- Eidgenössisches Departement für Umwelt, Verkehr, Energie und Kommunikation (UVEK)
- UGent, Vakgroep Bos- en Waterbeheer
- Afdeling Bos, Natuur en Landschap; KULeuven
|Publication status||Published - Feb-2015|
Spatio-temporal forest changes can
have a progressive negative impact on the habitat of
species that need forest continuity, i.e. the continuous
presence of forest. Long-term species data that
demonstrate such an impact are often not available.
Instead we applied a spatial analysis on maps of the
historical and present-day forests, by calculating
landscape indices that explain forest plant species
We digitized for this purpose, forests in
Flanders (northern Belgium, 13,500 km2) at four
time slices (1775, 1850, 1904–1931, 2000) and created
a map of forest continuity in 2000. The ecological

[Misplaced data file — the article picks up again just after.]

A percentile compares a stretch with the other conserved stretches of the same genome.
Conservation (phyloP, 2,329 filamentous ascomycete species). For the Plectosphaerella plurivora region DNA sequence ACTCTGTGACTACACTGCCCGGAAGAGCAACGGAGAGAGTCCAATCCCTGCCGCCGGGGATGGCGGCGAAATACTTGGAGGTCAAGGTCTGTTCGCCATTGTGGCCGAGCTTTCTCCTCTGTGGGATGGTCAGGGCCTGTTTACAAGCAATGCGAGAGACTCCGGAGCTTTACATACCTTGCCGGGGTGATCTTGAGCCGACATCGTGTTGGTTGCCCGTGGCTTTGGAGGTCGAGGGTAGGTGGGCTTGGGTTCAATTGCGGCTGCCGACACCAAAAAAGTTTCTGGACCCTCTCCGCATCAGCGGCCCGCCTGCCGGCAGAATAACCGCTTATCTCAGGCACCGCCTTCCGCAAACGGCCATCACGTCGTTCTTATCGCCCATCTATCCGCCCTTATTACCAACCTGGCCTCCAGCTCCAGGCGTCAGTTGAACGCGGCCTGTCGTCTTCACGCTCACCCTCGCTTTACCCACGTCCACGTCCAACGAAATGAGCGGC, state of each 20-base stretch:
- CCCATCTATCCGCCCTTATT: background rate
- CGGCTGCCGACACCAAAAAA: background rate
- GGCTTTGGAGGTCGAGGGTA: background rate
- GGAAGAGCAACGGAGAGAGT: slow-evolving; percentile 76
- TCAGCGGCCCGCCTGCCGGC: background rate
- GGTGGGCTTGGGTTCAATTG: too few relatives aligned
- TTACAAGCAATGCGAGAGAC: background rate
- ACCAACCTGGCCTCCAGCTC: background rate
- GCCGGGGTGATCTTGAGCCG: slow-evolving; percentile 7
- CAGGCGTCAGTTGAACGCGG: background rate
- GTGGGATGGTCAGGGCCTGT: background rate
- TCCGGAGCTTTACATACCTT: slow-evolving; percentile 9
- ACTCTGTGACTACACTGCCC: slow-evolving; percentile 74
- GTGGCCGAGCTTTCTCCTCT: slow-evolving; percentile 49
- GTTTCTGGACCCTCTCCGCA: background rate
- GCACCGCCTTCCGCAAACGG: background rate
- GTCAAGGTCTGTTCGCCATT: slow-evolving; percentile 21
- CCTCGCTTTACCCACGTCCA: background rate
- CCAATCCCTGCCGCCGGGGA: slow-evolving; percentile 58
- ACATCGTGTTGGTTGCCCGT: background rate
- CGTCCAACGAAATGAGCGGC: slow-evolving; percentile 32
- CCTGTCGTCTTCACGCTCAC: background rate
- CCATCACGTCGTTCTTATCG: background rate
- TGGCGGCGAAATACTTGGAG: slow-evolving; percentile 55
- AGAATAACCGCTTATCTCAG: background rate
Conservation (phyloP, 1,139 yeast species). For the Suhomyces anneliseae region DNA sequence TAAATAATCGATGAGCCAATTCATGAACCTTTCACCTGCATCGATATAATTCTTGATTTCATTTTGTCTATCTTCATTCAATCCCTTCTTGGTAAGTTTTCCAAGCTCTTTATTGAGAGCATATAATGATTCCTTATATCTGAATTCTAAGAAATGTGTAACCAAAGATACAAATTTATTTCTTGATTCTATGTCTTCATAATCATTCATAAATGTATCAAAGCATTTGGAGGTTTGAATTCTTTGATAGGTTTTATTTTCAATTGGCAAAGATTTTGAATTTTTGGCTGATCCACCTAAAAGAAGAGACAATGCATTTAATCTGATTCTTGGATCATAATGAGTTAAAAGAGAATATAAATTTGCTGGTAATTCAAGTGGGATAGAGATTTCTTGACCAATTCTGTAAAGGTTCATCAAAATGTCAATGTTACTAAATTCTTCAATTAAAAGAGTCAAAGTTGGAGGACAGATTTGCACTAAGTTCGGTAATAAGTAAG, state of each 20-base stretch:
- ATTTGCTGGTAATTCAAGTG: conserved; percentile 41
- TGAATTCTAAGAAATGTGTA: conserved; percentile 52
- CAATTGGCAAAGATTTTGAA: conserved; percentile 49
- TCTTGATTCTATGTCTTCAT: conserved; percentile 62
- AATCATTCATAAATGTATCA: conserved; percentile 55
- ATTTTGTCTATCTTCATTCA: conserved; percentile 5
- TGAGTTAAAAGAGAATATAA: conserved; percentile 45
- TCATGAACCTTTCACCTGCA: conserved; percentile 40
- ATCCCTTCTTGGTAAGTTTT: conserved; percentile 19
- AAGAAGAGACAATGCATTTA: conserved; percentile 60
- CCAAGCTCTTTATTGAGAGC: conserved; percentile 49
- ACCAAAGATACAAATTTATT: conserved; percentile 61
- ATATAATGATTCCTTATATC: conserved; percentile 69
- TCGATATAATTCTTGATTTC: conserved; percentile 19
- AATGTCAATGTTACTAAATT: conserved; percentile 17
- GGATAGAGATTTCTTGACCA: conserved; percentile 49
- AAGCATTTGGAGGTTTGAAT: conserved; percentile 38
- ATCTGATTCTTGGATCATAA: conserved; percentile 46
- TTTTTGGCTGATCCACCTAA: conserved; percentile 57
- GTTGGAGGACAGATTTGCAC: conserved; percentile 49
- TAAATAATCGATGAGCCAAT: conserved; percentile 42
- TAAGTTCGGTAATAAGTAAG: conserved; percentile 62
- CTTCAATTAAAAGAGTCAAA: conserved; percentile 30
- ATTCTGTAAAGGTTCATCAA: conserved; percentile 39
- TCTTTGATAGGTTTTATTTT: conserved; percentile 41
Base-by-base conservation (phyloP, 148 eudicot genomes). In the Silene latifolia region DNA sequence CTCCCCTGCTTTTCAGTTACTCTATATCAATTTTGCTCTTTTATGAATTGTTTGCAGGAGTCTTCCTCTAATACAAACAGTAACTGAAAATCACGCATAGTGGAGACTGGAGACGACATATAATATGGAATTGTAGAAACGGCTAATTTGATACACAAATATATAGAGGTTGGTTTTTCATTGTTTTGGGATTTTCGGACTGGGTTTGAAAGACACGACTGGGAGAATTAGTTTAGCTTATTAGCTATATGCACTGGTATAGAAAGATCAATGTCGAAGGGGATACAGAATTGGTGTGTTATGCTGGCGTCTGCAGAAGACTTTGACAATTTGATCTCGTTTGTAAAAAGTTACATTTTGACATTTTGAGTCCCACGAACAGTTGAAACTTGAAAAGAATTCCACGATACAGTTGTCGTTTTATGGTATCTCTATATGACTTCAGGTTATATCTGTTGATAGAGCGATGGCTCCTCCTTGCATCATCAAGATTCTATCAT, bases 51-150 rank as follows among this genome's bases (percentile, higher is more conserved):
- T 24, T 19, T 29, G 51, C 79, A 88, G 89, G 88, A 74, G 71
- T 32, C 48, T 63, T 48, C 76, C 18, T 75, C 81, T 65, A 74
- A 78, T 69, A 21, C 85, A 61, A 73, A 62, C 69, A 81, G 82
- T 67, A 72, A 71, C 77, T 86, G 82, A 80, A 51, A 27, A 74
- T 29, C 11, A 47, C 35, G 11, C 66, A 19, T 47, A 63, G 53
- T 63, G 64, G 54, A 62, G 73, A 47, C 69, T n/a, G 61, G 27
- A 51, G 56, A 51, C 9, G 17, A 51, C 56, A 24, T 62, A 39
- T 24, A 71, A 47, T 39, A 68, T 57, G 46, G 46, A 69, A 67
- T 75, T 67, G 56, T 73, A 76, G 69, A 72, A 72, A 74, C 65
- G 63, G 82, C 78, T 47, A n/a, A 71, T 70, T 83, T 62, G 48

relevance of the analysis was further enhanced by a
site classification, using a map of potential forest
habitat types based on soil–vegetation relationships.
Our results indicated that, between 1775 and
2000, forests occupied 9.7–12.2%of the total study area.
If continuity was not taken into consideration, forest
fragmentation slightly increased since 1775. However,
only 16 % of the forest area in 2000 remained
continuously present at least since 1775 and is therefore
called ancient forest (AF). Moreover, connectivity of
forest that originated after 1775, called recent forest, was
low and only 14%was in physical contact with AF. The
results were habitat-specific as forest on sites that are
potentially suitable for a high number of slow-colonizing
species, e.g. ancient forest plants, were affected most.
We discuss that a GIS analysis of this
kind is essential to provide statistics for forest
biodiversity conservation and restoration, in landscapes
with a dynamic and heterogeneous forest cover.